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New research provides a clearer picture of severe hydro hazards

  • New research provides clearer picture of severe hydro hazards

About the entity

University of Arkansas
The University of Arkansas boasts a tradition unique among the nation's universities: Senior Walk, consisting of more than three miles of sidewalks crisscrossing campus that are engraved with the names of more than 175,000 graduates.

Over the last two decades an estimated three billion people have been affected by water-related natural disasters such as droughts and floods. Climate change is expected to increase the frequency of these hydro hazards, with some prognosticators estimating there will be upwards of $3.7 trillion in water-related damage over the next 30 years in the U.S. alone. Beyond damaging homes and infrastructure, severe wet and dry spells will also devastate crops and deplete water reservoirs.

An increasing area of interest to researchers is the frequency of compound drought and pluvial flooding (caused by quick, heavy rainfall or sustained rainfall beyond the norm), which is when both occur in succession in the same area within a year of each other. Historically, this level of coincidence has been under-examined.

Of similar interest is when the reverse happens: extreme rainfall followed by a meteorological drought. Meteorological drought is when dry weather patterns prevail, which can eventually trigger hydrological drought, leading to dry streams and plunging reservoir levels, such as what happened at Lake Mead in 2022.

A new study co-authored by researchers in the University of Arkansas Department of Geosciences, as well as colleagues in China, now provides a global examination of drought-pluvial volatility — or the tendency to shift from one extreme to another (from dry to wet or wet to dry) in a short period of time.

The team found that 15.46% of all meteorological droughts were succeeded by a pluvial the following season

Yichan Li, a Ph.D. candidate at the U of A, was the first of four authors on the paper, "Observational Uncertainty for Global Drought-Pluvial Volatility," published in Water Resources Research, while Linyin Cheng, an assistant professor of geosciences, was second author.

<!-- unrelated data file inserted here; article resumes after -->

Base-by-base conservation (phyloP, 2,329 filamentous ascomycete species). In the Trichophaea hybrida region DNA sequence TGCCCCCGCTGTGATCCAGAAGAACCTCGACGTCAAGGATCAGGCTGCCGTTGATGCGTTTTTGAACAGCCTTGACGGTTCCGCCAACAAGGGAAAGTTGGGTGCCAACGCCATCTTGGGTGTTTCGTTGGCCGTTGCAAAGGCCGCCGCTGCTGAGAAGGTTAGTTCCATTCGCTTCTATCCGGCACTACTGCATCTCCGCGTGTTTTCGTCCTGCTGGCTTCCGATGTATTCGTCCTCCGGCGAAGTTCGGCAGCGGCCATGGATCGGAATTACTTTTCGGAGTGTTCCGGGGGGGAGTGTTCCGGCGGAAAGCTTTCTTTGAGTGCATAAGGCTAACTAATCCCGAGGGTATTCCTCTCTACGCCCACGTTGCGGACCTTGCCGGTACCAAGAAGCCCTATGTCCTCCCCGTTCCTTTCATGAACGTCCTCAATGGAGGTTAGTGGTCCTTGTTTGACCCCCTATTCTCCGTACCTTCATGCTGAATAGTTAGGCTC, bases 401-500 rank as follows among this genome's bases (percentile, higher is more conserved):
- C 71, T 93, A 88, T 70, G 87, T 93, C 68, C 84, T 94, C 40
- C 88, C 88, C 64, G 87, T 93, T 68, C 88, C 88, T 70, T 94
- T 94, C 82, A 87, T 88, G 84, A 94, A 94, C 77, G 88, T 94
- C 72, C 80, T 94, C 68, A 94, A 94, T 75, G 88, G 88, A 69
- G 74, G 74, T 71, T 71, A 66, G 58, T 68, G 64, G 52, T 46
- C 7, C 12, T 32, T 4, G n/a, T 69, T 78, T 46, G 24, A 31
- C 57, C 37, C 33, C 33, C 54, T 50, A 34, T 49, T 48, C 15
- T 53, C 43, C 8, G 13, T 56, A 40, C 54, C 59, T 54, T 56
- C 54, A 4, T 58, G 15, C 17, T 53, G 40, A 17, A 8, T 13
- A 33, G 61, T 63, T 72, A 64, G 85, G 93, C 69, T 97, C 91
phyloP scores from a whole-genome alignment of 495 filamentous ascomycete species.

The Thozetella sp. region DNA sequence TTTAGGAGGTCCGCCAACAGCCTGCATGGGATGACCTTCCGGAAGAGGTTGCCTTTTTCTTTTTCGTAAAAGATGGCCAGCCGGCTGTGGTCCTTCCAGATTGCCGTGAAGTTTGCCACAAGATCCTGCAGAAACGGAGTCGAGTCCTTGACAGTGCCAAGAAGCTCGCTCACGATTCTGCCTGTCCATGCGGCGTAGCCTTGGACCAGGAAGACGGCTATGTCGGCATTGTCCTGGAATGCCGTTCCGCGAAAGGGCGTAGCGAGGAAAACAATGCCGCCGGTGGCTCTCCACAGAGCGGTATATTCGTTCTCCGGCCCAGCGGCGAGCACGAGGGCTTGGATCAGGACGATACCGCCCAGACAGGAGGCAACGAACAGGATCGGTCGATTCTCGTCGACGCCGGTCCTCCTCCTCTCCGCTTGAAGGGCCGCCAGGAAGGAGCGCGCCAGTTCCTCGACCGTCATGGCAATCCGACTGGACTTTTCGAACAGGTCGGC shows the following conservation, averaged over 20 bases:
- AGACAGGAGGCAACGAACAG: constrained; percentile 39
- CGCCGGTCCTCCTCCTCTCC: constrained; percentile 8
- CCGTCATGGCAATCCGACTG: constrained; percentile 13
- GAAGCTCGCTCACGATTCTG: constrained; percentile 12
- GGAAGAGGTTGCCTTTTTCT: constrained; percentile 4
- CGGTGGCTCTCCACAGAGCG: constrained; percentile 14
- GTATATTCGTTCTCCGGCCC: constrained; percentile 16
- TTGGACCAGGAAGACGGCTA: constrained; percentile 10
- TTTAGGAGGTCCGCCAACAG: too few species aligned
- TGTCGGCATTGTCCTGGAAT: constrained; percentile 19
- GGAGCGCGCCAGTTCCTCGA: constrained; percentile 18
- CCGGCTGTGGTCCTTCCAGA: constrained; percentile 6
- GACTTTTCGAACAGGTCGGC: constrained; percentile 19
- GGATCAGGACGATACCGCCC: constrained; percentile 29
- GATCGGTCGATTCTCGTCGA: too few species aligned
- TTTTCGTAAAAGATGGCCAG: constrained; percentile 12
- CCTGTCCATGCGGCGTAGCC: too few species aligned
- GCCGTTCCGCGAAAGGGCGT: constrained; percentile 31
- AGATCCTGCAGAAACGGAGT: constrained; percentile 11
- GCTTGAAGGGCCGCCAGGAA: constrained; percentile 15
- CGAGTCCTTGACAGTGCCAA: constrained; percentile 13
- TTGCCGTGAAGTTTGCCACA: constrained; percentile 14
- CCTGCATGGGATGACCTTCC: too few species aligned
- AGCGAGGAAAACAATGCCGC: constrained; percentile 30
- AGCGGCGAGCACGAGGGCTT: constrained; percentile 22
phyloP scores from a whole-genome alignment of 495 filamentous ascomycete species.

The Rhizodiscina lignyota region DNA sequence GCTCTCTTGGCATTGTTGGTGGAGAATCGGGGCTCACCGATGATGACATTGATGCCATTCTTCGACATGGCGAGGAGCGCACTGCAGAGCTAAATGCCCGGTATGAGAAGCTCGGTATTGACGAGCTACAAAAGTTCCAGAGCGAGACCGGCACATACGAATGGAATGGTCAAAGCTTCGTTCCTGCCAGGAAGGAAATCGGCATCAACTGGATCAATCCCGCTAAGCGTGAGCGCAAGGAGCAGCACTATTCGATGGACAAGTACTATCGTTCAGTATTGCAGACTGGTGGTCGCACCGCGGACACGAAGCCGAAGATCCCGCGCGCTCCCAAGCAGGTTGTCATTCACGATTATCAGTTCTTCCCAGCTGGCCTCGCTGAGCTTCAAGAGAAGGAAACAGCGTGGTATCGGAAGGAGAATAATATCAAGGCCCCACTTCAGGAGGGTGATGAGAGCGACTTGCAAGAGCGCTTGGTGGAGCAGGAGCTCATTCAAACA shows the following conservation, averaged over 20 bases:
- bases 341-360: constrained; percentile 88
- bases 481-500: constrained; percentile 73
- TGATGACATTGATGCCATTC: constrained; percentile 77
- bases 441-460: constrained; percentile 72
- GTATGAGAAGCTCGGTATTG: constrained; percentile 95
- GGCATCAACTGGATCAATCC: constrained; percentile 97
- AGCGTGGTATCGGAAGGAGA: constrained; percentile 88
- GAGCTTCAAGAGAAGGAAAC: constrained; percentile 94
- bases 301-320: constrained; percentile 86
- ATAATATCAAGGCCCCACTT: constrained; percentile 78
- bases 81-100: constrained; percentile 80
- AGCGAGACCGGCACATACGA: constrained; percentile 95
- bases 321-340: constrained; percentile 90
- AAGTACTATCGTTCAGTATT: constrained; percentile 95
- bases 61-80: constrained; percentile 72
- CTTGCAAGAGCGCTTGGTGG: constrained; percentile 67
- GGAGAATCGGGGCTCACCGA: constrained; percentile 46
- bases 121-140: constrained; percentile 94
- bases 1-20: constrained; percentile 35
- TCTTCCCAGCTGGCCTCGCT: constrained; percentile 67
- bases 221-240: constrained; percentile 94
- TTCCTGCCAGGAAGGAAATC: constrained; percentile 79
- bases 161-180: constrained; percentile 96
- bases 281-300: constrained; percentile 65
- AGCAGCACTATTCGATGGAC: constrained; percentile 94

The study looks at extreme dry-to-wet and wet-to-dry transitions over the past seven decades through event coincidence analysis, a method of quantifying the number of consecutive extreme events that also considers instantaneous or lagged responses within an uncertain period between them. The study used three widely-used climate data sets to provide evidence of increased drought-pluvial volatility on time scales of less than a year.

The team also evaluated the accuracy of these data sets, finding varying strengths and weaknesses of each due to observational uncertainties in data collection. For instance, the remoteness of a region may play a role in collecting accurate data.

Averaged out at the global scale, the team found that 15.46% of all meteorological droughts were succeeded by a pluvial the following season. The wet-to-dry transition percentage proved remarkably similar: 15.49%. However, prominent differences exist when looking at particular regions.

Toward that end, the study provides a map demonstrating how incidents of these two phenomena are distributed globally. Overall, the spatial pattern of extreme dry-to-wet and wet-to-dry events' coincidence rates is largely in agreement among the three data sets, though there is prominent regional variability.

For instance, in Eurasia since the mid-20th century, there is a relatively low probability for meteorological droughts transitioning to pluvials, but a higher chance for the opposite scenario, rapid shifts from wet to dry events.

A similar pattern also exists over western North America, which sees severe wet to dry transitions at a frequency greater than 17% on average. Conversely, South Asia and Australia are more prone to immediate transitions from meteorological droughts to pluvials.

The authors noted, "Our findings indicate that differences associated with drought-pluvial volatility among the considered observations are in many regions larger than that of their single events [droughts or pluvials alone], highlighting a need of to use multiple independent observation-based data sets for more robust examinations when studying such compound extreme events."

Ultimately, the authors stress the need to use multiple independent observation-based data sets when analyzing extreme, compound dry-to-wet events. This will provide clearer guidelines for climate-related decision making, especially water resources planning, as well as ensure better accuracy when modeling future weather events.

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